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CL3811 Applied Immunology

Rohmat

MB1403

144590A

Questions
1. How
do
you
differentiate
between
a
primary
immunodeficiency disease and a secondary (acquired)
immunodeficiency disease?
Primary immunodeficiency disease is a congenital disease that
is hereditary, that is it is inherited from the genome of the
parents. These diseases tend to be single gene defects.
Secondary immunodeficiency disease is a disease that can be
acquired during a persons lifetime, such us through infections
like HIV infection.
2. Describe an example of a primary immunodeficiency
disease.
An example of a primary immunodeficiency disease is X-linked
agammaglobulinemia (XLA) which is a disease where there is a
gene mutation (BTK gene) on the X chromosome which results
in no antibodies in the blood. In XLA, the maturation of B cells
stops at the Pre-B cell stage. This is due to mutations in the
gene that codes for an enzyme called Bruton tyrosine kinase
(BTK). This enzyme is very important for the development and
normal functioning of the B-cell receptor, therefore in XLA this
enzyme is mutated and therefore is ineffective. Because of this
ineffective BTK enzyme, B cell maturation gets stopped at the
Pre-B cell stage which means that no B cells leave the bone
marrow.
So ultimately people with XLA completely lack or have much
fewer circulating nave B cells. And since B cells once activated
will differentiate into antibody secreting plasma cells, these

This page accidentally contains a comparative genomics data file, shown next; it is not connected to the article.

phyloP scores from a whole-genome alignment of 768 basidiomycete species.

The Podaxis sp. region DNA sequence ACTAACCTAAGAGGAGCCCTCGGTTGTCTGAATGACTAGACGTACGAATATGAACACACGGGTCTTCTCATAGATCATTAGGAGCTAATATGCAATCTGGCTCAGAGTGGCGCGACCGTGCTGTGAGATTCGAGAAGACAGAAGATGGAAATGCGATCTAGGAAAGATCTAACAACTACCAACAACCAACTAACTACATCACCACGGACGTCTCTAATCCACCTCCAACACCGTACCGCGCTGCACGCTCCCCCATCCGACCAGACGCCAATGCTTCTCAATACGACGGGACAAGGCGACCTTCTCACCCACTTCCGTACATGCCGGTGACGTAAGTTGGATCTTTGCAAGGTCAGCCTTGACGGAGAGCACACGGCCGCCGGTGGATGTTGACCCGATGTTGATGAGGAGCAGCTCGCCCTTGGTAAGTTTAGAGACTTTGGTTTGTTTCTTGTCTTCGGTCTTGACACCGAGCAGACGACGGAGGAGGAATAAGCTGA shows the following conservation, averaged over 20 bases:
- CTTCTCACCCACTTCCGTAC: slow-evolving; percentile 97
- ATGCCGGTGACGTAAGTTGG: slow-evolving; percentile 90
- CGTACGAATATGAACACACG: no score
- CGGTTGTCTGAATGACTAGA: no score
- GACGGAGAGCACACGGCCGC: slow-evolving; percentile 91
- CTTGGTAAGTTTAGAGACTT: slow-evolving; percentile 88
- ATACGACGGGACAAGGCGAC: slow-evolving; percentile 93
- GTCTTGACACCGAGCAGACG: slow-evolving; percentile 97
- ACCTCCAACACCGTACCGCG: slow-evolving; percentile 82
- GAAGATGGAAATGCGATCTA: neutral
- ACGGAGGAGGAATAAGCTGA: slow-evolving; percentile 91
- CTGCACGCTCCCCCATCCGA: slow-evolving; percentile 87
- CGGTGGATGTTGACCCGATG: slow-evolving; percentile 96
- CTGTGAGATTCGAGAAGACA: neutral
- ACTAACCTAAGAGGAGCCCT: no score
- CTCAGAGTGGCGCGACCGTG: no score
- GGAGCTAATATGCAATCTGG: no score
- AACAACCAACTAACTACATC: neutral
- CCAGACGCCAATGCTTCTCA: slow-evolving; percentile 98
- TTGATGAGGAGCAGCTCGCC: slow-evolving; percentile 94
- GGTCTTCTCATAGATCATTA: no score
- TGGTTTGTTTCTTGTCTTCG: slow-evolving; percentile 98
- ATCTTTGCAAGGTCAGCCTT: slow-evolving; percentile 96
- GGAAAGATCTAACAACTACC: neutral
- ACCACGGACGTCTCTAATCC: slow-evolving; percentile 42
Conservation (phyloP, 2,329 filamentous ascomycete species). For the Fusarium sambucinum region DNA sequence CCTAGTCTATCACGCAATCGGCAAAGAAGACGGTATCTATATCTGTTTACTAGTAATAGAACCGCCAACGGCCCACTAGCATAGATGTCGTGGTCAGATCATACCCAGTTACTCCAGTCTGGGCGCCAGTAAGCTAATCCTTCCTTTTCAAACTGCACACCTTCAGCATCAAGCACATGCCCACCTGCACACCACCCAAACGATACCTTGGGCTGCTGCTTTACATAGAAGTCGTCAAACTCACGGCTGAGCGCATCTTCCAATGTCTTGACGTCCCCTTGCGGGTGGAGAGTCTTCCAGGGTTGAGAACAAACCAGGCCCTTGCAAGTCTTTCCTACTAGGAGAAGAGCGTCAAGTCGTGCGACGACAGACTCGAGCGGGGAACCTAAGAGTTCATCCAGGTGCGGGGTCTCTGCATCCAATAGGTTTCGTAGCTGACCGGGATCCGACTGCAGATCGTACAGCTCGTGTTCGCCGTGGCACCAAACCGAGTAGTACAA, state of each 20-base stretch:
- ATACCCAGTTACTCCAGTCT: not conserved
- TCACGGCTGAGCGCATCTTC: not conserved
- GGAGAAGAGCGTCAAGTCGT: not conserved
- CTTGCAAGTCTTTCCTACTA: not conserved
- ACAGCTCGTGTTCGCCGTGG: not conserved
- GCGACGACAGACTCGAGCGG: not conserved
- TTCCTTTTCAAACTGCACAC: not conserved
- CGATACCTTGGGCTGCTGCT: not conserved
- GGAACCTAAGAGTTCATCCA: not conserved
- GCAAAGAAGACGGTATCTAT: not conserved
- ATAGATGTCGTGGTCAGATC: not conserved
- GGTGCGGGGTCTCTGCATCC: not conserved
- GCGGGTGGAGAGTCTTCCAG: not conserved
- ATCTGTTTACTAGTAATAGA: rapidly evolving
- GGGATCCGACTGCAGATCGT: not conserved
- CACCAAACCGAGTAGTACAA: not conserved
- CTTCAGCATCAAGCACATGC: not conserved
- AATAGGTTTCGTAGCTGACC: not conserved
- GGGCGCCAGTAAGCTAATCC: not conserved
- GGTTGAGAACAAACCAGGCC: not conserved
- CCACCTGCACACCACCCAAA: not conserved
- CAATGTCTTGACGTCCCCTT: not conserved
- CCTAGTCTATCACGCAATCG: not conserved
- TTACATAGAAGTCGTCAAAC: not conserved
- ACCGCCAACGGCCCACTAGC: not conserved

patients with XLA also lack circulating antibodies of all classes
and are therefore in high risk of getting infections. Also,
because men have only 1 X chromosome and that XLA is an X-

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linked recessive disease, this XLA disease is almost exclusively
a disease that affects men.

3. An example of a secondary (acquired) immunodeficiency


disease is caused by HIV. How does the virus infect the
cell?
HIV is a retrovirus which are RNA viruses, and the way it infects
a cell is by binding to a CD4 receptor and then releasing its
single stranded RNA genome containing nucleocapsid into the
host cell, which will then be reverse transcribed into dsDNA by
the enzyme reverse transcriptase, and then integrated into the
host genome. This viral DNA that is in the host genome can
then be transcribed to and translated into viral proteins and
assembled into new viral particles, that will bud off the host cell
and go on to infect other cells.
The enzymes involved are not present in the host cell and
therefore is brought in by the virus and it is found in the viral
capsid of HIV. The virus has 3 enzymes that it brings with it,
these enzymes are reverse transcriptase, integrase, and
protease.
4. How does the body become immune-deficient because of
this virus?
HIV virus specifically targets the CD4+ cells of the immune
system which includes CD4+ T cells and also dendritic cells and
macrophages as they also express CD4. HIV also targets CD4+
cells in the CNS.